February 22, 2017
Both the Department of Justice and the Serious Fraud Office in the U.K. want companies to voluntarily disclose conduct that implicates the Foreign Corrupt Practices Act and/or Bribery Act. Notwithstanding the DOJ slapping a formal title on its policy goal in April 2016 (i.e. the FCPA Pilot Program), this has long been the articulated policy position on both sides of the Atlantic for nearly a decade.
Why then are the DOJ and SFO shooting themselves in the foot by making decisions that should result in any board member, audit committee member, or general counsel informed of current events not making the decision to voluntarily disclose?
February 21, 2017
One can predict with a high degree of certainty what high-ranking DOJ officials will say about the Foreign Corrupt Practices Act before even hearing or reading the speech (and I say that based on highlighting on these pages over 100 FCPA enforcement agency speeches since 2009).
The script goes like this: the DOJ places a high-priority on FCPA enforcement as well as transparent enforcement; the DOJ is committed not just to corporate enforcement, but holding individuals accountable as well; and companies benefit from voluntary disclosure and cooperation.
New DOJ Deputy Assistant Attorney General Trevor McFadden delivered the script recently in this speech. However, if you want to know how McFadden really feels about DOJ enforcement of the FCPA you might want to review his recent writings on the topic highlighted in this recent post.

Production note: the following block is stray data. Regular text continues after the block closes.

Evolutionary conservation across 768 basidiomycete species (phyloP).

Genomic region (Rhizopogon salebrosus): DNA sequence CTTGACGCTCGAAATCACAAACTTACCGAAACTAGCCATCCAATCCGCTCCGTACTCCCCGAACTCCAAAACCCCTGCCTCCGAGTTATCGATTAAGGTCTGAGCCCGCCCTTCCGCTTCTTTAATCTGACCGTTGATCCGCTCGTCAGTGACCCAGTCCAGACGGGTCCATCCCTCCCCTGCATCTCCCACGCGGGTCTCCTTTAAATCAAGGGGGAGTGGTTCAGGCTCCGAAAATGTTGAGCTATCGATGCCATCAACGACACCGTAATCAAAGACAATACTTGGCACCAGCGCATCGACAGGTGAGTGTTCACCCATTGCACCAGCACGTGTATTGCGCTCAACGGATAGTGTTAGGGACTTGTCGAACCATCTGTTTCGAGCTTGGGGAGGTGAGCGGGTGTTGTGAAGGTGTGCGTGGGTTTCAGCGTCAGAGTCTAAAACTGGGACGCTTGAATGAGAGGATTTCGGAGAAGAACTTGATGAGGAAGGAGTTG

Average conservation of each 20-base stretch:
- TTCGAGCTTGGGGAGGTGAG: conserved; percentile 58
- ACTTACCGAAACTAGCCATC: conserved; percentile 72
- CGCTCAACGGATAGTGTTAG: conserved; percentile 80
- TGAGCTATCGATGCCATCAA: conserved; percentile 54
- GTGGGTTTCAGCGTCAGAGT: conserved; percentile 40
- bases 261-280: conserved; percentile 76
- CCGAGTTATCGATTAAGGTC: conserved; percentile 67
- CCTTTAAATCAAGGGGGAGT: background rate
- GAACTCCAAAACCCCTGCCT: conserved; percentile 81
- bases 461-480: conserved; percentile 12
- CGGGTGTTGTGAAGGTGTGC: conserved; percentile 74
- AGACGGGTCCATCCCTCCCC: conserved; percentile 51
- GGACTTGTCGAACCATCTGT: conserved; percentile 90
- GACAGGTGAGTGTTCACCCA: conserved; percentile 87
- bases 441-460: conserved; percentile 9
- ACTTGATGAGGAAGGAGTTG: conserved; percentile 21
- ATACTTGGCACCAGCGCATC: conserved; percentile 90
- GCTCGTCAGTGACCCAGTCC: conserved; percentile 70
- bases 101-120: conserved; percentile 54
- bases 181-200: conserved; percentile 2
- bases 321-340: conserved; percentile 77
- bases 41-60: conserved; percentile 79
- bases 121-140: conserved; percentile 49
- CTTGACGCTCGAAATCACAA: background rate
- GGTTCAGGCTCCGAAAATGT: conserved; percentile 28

February 20, 2017
Last week the DOJ released this document highlighting 11 factors relevant in evaluating a corporate compliance program.
The factors should be familiar to compliance professionals well-versed on best-practices policies and procedures (whether in the FCPA context or otherwise) and there is really nothing new about the document (indeed the document cites to sources long in the public domain). Yet the document, the origins and purpose of which are not known, was released by a “new” DOJ with new leadership and is thus worthy of highlighting.
Organizing the existing body of best practices in one document is all fine and dandy. The more important question however is what should happen if a business organization acts consistent with the factors but an employee nevertheless exposes the entity to legal liability. Consistent with the FCPA-like laws of many peer countries, this should be relevant as a matter of law and not merely in the opaque, inconsistent, and unpredictable world of DOJ decision making. (See here).
February 20, 2017
Today is Presidents’ Day.
This post highlights the roles of the Gerald Ford, Jimmy Carter, Ronald Reagan, and William Clinton administrations in enactment and subsequent development of the FCPA.
The article “The Story of the Foreign Corrupt Practices Act” also contains a detailed overview of the roles of the Ford and Carter administrations.
February 17, 2017
Reading some Foreign Corrupt Practices Act “commentary” sometimes leaves me scratching my head and thinking to myself “you gotta be kidding me.”
Case in point, Michael Volkov recently wrote in this post on his Corruption, Crime & Compliance blog as follows:
“A lot has been written on the vagueness or lack of clarity surrounding the FCPA. Those opinions are not very persuasive and ignore common sense, legal concepts and good faith. […] Drawing the lines around FCPA behavior is not as hard as many claim. Those that make such baseless claims are only justifying their own existence or engaging in a transparent marketing ploy.”
At the risk of making baseless claims, justifying my own existence or engaging in a transparent marketing ploy, let me share with you a long list of judicial decisions in which federal court judges have found various provisions of the FCPA to be vague or lacking in clarity.